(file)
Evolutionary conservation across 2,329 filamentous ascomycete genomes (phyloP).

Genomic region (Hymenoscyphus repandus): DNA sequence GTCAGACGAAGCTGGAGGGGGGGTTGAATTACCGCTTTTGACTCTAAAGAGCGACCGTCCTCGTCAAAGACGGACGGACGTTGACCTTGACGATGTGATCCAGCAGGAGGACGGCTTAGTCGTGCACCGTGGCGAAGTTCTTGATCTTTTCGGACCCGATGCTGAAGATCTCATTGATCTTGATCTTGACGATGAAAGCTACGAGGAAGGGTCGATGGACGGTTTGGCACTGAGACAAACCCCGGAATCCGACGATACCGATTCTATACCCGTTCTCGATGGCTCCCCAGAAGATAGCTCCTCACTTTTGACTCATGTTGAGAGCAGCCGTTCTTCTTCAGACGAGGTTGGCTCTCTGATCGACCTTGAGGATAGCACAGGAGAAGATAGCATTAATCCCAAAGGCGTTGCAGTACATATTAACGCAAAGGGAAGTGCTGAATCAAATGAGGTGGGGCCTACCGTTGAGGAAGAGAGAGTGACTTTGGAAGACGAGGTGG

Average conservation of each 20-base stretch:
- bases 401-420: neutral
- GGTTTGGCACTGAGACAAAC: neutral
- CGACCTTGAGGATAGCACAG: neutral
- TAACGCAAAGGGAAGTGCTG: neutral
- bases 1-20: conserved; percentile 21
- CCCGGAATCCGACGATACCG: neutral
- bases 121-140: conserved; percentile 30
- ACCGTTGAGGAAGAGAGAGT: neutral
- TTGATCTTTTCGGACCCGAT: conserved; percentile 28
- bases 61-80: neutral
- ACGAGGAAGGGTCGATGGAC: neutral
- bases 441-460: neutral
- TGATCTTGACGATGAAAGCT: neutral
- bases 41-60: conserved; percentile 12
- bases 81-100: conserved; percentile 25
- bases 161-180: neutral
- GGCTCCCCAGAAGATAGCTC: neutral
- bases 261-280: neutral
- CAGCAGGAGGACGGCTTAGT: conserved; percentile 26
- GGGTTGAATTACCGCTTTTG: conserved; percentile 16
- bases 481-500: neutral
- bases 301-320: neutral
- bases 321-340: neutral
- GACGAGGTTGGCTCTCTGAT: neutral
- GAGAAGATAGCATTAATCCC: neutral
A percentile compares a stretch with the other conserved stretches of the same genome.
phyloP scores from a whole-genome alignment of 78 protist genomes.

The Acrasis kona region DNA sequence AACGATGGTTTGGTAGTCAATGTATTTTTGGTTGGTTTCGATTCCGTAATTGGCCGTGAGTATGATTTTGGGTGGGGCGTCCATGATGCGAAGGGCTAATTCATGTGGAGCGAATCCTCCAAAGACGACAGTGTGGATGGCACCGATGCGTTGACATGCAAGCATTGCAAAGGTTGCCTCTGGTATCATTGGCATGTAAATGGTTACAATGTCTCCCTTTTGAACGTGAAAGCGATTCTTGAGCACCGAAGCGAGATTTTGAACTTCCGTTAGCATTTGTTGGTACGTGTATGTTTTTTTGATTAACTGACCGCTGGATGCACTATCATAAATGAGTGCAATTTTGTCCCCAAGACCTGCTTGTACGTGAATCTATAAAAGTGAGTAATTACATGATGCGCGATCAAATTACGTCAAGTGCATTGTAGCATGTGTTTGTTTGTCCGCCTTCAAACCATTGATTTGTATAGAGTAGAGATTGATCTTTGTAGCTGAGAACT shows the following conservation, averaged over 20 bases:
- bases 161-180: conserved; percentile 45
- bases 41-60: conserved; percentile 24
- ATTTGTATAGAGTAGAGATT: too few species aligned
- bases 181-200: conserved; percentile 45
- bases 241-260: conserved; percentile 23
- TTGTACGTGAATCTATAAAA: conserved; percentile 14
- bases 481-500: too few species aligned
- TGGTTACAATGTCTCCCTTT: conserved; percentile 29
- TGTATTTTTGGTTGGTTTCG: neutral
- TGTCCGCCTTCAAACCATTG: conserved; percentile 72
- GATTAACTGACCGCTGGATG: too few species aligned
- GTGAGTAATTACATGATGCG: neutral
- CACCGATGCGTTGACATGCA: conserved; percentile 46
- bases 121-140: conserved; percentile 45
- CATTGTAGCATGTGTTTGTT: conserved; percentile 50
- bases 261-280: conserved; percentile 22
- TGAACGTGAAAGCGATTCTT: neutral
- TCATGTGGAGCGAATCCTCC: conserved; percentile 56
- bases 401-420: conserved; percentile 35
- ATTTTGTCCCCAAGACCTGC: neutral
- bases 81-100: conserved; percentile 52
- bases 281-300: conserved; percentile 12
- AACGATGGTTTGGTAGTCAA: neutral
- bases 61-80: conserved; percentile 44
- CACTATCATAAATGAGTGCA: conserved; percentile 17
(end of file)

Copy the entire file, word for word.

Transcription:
Evolutionary conservation across 2,329 filamentous ascomycete genomes (phyloP).

Genomic region (Hymenoscyphus repandus): DNA sequence GTCAGACGAAGCTGGAGGGGGGGTTGAATTACCGCTTTTGACTCTAAAGAGCGACCGTCCTCGTCAAAGACGGACGGACGTTGACCTTGACGATGTGATCCAGCAGGAGGACGGCTTAGTCGTGCACCGTGGCGAAGTTCTTGATCTTTTCGGACCCGATGCTGAAGATCTCATTGATCTTGATCTTGACGATGAAAGCTACGAGGAAGGGTCGATGGACGGTTTGGCACTGAGACAAACCCCGGAATCCGACGATACCGATTCTATACCCGTTCTCGATGGCTCCCCAGAAGATAGCTCCTCACTTTTGACTCATGTTGAGAGCAGCCGTTCTTCTTCAGACGAGGTTGGCTCTCTGATCGACCTTGAGGATAGCACAGGAGAAGATAGCATTAATCCCAAAGGCGTTGCAGTACATATTAACGCAAAGGGAAGTGCTGAATCAAATGAGGTGGGGCCTACCGTTGAGGAAGAGAGAGTGACTTTGGAAGACGAGGTGG

Average conservation of each 20-base stretch:
- bases 401-420: neutral
- GGTTTGGCACTGAGACAAAC: neutral
- CGACCTTGAGGATAGCACAG: neutral
- TAACGCAAAGGGAAGTGCTG: neutral
- bases 1-20: conserved; percentile 21
- CCCGGAATCCGACGATACCG: neutral
- bases 121-140: conserved; percentile 30
- ACCGTTGAGGAAGAGAGAGT: neutral
- TTGATCTTTTCGGACCCGAT: conserved; percentile 28
- bases 61-80: neutral
- ACGAGGAAGGGTCGATGGAC: neutral
- bases 441-460: neutral
- TGATCTTGACGATGAAAGCT: neutral
- bases 41-60: conserved; percentile 12
- bases 81-100: conserved; percentile 25
- bases 161-180: neutral
- GGCTCCCCAGAAGATAGCTC: neutral
- bases 261-280: neutral
- CAGCAGGAGGACGGCTTAGT: conserved; percentile 26
- GGGTTGAATTACCGCTTTTG: conserved; percentile 16
- bases 481-500: neutral
- bases 301-320: neutral
- bases 321-340: neutral
- GACGAGGTTGGCTCTCTGAT: neutral
- GAGAAGATAGCATTAATCCC: neutral
A percentile compares a stretch with the other conserved stretches of the same genome.
phyloP scores from a whole-genome alignment of 78 protist genomes.

The Acrasis kona region DNA sequence AACGATGGTTTGGTAGTCAATGTATTTTTGGTTGGTTTCGATTCCGTAATTGGCCGTGAGTATGATTTTGGGTGGGGCGTCCATGATGCGAAGGGCTAATTCATGTGGAGCGAATCCTCCAAAGACGACAGTGTGGATGGCACCGATGCGTTGACATGCAAGCATTGCAAAGGTTGCCTCTGGTATCATTGGCATGTAAATGGTTACAATGTCTCCCTTTTGAACGTGAAAGCGATTCTTGAGCACCGAAGCGAGATTTTGAACTTCCGTTAGCATTTGTTGGTACGTGTATGTTTTTTTGATTAACTGACCGCTGGATGCACTATCATAAATGAGTGCAATTTTGTCCCCAAGACCTGCTTGTACGTGAATCTATAAAAGTGAGTAATTACATGATGCGCGATCAAATTACGTCAAGTGCATTGTAGCATGTGTTTGTTTGTCCGCCTTCAAACCATTGATTTGTATAGAGTAGAGATTGATCTTTGTAGCTGAGAACT shows the following conservation, averaged over 20 bases:
- bases 161-180: conserved; percentile 45
- bases 41-60: conserved; percentile 24
- ATTTGTATAGAGTAGAGATT: too few species aligned
- bases 181-200: conserved; percentile 45
- bases 241-260: conserved; percentile 23
- TTGTACGTGAATCTATAAAA: conserved; percentile 14
- bases 481-500: too few species aligned
- TGGTTACAATGTCTCCCTTT: conserved; percentile 29
- TGTATTTTTGGTTGGTTTCG: neutral
- TGTCCGCCTTCAAACCATTG: conserved; percentile 72
- GATTAACTGACCGCTGGATG: too few species aligned
- GTGAGTAATTACATGATGCG: neutral
- CACCGATGCGTTGACATGCA: conserved; percentile 46
- bases 121-140: conserved; percentile 45
- CATTGTAGCATGTGTTTGTT: conserved; percentile 50
- bases 261-280: conserved; percentile 22
- TGAACGTGAAAGCGATTCTT: neutral
- TCATGTGGAGCGAATCCTCC: conserved; percentile 56
- bases 401-420: conserved; percentile 35
- ATTTTGTCCCCAAGACCTGC: neutral
- bases 81-100: conserved; percentile 52
- bases 281-300: conserved; percentile 12
- AACGATGGTTTGGTAGTCAA: neutral
- bases 61-80: conserved; percentile 44
- CACTATCATAAATGAGTGCA: conserved; percentile 17